Judith Glass and Sheila Sabine often meet people who
want to scale down and make a change in their living situation. Many homeowners
are tired of city living, freeways, and congested parking. In San Miguel de
Allende, Sheila Sabine recently visited one couple, Grace Lovelace and George
Thompson who had the courage to jump into a new canvas and re-design their life.
The two Americans, Grace and George, had been
living on a one hundred acre farm thirty miles from San Antonio, Texas where
they were teachers, designers, artists and organic farmers. Upon George's
retirement from the University of Texas School of Public Health in San Antonio
they decided to re -locate to Mexico. After many trips to Mexico, they settled
upon twelve acres of vacant land, eighteen miles from the heart of San Miguel de
Allende. The area is called Puerta del Aire, meaning the door to the sky or the
wind. Their ranchito is on the Mesa de Guadalupe, a lush plateau at 7,000 ft.
elevation, surrounded by larger ranches and beautiful hills and valleys.
The installation of their new life occurred in
several stages. They first began by improving fences and building corrals and
sheds for their tools and supplies. The casita, or small house, is patterned
after the "Dwell" homes, which are one long rectangular space rather than boxy
small spaces and are very ecologically efficient. The exterior of the house is
made of murocrete which is styrofoam sandwiched between wires which is then
plastered with cement and is very thermal efficient. The roof is also made of
the murocrete panels. The final coat of cement on the roof is colored with iron
oxide, the interior walls were finished by hand with a mixture of white cement
and marble dust, and the exterior walls are made of cement mixed with earth
pigments to give a golden glowing effect. The surrounding outdoor patios are
made of flagstone, which comes from the nearby fields, and were carried,
piece-by-piece by Filemon, their resident donkey. All the materials and everyone
working on the farm are local.
Being the only "gringos" for miles around, George
and Grace want to support the community as much as possible, and the locals
consider them as part of their family. The finished product is a 600 sq. ft.
efficiency space with combined bedroom, kitchen, office and bath. There are two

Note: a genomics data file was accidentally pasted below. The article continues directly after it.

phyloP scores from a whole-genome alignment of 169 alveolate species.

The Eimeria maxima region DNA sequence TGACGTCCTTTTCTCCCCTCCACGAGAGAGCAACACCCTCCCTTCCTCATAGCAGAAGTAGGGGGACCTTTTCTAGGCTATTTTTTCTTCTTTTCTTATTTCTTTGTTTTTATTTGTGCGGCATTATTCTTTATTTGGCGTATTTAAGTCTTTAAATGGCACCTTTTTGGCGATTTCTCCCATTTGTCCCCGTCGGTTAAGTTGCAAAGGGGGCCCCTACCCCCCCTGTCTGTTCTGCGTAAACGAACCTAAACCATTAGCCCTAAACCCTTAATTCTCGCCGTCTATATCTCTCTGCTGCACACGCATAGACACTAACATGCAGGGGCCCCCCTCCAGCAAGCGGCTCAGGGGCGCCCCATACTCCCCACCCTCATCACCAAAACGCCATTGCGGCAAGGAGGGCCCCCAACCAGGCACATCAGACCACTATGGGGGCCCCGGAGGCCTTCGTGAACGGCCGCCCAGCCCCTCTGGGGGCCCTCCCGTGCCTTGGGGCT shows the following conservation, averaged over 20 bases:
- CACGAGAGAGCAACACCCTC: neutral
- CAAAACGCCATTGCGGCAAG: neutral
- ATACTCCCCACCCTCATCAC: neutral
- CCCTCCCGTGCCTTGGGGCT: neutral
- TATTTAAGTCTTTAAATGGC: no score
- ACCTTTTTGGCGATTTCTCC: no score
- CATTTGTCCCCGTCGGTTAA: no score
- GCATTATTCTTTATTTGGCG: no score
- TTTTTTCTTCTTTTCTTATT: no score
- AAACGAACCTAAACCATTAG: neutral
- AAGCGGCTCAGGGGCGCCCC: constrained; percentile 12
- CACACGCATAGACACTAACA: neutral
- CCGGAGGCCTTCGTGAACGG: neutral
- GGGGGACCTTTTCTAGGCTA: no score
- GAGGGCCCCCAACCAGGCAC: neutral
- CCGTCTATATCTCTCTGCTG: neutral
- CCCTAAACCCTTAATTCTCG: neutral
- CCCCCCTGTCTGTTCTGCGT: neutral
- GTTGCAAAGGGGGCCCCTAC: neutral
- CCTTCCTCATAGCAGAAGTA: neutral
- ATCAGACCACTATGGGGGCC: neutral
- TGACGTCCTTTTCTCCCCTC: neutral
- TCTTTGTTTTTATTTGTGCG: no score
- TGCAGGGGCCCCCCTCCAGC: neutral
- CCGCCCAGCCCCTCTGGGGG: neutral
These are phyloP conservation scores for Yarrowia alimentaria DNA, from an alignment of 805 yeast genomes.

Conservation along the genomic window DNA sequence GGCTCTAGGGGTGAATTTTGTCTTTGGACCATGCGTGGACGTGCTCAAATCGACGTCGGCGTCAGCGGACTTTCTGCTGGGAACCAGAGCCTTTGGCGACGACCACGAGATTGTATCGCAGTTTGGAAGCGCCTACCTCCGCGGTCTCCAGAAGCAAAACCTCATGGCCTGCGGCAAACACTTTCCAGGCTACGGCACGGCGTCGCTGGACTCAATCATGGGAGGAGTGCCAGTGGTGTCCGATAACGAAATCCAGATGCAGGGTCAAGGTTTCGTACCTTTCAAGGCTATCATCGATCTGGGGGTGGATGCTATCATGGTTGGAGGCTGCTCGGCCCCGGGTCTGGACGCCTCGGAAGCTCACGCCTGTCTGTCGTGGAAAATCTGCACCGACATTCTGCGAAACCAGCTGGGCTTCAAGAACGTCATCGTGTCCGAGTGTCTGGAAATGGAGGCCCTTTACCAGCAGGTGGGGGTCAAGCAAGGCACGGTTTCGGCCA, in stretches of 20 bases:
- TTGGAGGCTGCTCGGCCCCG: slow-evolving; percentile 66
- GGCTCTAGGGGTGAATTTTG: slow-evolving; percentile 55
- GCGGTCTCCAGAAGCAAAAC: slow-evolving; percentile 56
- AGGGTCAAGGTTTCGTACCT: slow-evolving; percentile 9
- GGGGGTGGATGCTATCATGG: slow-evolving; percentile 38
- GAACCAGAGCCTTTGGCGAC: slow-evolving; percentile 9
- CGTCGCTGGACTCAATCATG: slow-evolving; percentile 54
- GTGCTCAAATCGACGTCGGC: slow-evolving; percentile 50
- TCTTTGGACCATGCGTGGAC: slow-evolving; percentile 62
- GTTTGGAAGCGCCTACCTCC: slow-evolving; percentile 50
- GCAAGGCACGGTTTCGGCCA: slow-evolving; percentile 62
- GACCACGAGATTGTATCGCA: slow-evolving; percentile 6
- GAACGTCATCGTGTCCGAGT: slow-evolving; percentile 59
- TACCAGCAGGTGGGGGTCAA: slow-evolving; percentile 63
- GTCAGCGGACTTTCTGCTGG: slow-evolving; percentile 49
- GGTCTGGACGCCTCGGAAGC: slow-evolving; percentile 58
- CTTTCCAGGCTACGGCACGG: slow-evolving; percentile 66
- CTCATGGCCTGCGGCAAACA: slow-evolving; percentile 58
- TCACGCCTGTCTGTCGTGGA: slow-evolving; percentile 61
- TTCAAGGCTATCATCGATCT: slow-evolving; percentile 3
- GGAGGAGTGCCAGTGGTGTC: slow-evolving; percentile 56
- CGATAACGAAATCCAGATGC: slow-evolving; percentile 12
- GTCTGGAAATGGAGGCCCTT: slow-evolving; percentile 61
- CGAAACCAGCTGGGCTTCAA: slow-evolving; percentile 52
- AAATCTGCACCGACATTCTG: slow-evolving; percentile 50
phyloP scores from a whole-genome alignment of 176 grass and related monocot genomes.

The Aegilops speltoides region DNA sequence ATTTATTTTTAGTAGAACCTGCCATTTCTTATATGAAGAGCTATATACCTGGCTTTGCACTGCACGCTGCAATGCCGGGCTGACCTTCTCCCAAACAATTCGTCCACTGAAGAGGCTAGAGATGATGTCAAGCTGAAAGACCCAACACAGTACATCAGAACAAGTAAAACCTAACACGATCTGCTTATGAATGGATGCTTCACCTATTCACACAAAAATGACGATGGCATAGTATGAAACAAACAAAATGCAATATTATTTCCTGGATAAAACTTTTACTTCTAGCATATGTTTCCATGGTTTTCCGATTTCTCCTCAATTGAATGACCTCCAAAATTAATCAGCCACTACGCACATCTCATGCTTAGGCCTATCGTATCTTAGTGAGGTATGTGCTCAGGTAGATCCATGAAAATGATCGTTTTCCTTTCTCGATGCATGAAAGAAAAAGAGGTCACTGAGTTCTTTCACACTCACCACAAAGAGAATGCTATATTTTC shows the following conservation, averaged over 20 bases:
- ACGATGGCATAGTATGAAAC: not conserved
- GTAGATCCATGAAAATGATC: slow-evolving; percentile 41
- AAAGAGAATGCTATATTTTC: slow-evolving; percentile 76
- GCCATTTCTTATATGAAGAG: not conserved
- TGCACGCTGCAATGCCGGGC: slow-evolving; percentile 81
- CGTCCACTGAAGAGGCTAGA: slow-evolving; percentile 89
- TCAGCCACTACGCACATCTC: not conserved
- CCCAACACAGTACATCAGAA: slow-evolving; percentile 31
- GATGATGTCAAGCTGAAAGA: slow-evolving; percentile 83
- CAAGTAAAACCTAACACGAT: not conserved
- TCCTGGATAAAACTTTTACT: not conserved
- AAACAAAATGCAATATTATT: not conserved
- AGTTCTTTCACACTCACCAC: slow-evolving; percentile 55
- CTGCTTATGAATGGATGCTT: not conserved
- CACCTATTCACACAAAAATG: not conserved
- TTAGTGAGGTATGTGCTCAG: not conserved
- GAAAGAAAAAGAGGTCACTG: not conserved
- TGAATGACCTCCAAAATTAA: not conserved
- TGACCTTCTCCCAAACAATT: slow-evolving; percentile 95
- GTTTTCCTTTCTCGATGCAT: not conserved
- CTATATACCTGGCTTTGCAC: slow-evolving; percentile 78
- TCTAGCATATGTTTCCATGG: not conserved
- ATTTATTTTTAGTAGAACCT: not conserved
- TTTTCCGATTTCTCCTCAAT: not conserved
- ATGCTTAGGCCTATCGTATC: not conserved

additional rooms for guests and Grace’s studio along with several large shaded
outdoor patios. The casita is loaded with charming details including a front
walkway inlaid with small pieces of broken china taken from the collections of
George's mother and grandmothers. The sound of solitude combined with an
occasional rooster’s crow is very healing. Grace says that it is so quiet you
can hear the blood running through your veins.
Being highly eco-conscious, George and Grace
raise almost all of their own fruits and vegetables. Rainwater is collected in a
large cistern and is used for drinking. Grey water is used for irrigating
plants, the toilet is a low water appliance which drains into a composting
Watson wick, and any additional food scraps are fed to their eight goats, which
produce milk and cheese, and also to their chickens and roosters.
George is presently occupied with the
construction of a slightly larger residence on the land and a multitude of other
projects related to farm life. They have a five-acre "milpa" next to their house
that they share with the neighbors. It is plowed by horses and planted and
cultivated by hand. Here four colors of corn are raised. The black variety are
handmade into tortillas and sold every week at the local natural foods store in
Grace had a career as a Mayan archeologist and
became especially interested in weaving. Grace says that she had more in common
with Mayan women than American women. "Instead of putting on panty hose and
going to work, I stayed at home weaving and growing my own food." As a result,
she spins yarn from her own sheep, dyes the yarn with plant material such as
eucalyptus bark and pomegranate skins and makes beautiful shawls, scarves, and
bed linens. She also makes a rich skin emulsion made of oils and herbal
extracts, and a line of soaps, which are sold locally.
In summary, these wonderful modern pioneers
(complete with Internet access in their office provided by a satellite dish on
the roof) are completely happy and relaxed. They do not miss freeways and say
that they have a much easier life and a lot more fun. They are especially
impressed with the simple faith which their campesino neighbors manifest daily –
a faith based on liturgical calendars, which date back thousands of years to
pre-Columbian days. They are greatly respected by the locals and have actually
adopted several families in addition to extending a helping hand on a daily
For more information about Grace and George you
may email them directly at firstname.lastname@example.org.
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